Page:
Historically, having a strong dollar has been good for the average citizen. After all, a strong dollar will go farther in an international market than a weak dollar, enabling the tourist ($1 = X international currency! Everything is so cheap here!) as well as allowing one to purchase international stocks for relatively little. However, recently the opposite has been true. Since late summer, a strong dollar has meant a dip in the stock market and visa versa. While at first this seems counter intuitive it does make logical sense for a couple of reasons.
First, just as the tourist is excited to buy foreign goods when the dollar is strong, foreign markets are eager to get the best prices they can on American goods. This means that when the dollar is weak our exports have a competitive edge. This confidence is reflected in the stock market when stocks rise. The best supporting example for this phenomenon is China. Economists have accused China of intentionally devaluing its currency to help their export driven economy (something the United States was also accused of recently at the G20).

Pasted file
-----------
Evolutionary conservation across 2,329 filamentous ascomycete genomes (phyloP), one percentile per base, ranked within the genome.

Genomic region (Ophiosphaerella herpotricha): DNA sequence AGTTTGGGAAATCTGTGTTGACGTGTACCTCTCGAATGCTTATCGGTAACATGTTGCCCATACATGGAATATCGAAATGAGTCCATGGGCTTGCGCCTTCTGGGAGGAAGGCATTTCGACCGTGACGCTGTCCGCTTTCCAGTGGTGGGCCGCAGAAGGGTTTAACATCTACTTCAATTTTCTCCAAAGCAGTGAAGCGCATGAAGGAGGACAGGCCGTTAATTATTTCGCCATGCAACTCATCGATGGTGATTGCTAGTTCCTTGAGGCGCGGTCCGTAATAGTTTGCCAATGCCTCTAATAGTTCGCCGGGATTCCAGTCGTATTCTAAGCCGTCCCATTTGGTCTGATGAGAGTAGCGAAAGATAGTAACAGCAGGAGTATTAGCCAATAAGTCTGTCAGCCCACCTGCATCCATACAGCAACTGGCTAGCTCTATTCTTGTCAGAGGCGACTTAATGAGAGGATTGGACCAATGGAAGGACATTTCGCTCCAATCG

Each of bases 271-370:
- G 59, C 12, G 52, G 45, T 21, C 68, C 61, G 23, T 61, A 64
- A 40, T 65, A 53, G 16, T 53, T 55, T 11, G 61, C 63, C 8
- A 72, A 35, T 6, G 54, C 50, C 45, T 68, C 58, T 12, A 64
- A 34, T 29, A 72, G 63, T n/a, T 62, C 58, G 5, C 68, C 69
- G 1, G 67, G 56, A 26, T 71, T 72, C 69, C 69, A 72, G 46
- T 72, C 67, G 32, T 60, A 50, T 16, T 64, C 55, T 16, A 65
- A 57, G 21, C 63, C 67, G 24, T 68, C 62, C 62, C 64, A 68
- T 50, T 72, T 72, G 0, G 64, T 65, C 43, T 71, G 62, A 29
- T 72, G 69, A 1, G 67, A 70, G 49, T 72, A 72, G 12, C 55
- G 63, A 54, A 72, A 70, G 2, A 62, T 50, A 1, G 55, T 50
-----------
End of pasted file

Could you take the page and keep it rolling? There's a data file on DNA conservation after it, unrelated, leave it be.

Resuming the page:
Second, when the future is uncertain and the stock market takes a hit (as in the Irish bailout and the fear of the contagion spreading to Spain and Portugal) the dollar has tended to be at its strongest. This is because, like gold or oil, the dollar is seen as an investment for hard times. Similar to people stuffing their mattresses with greenbacks during the depression, investing in the dollar is seen as safer than the market at the moment.
However, the dollar and the stock market have only rarely been so closely tied before. It seems likely, therefore, that all of these explanations are only really applicable in a bear market. All we can do is speculate and wait to see if this fascinating trend continues.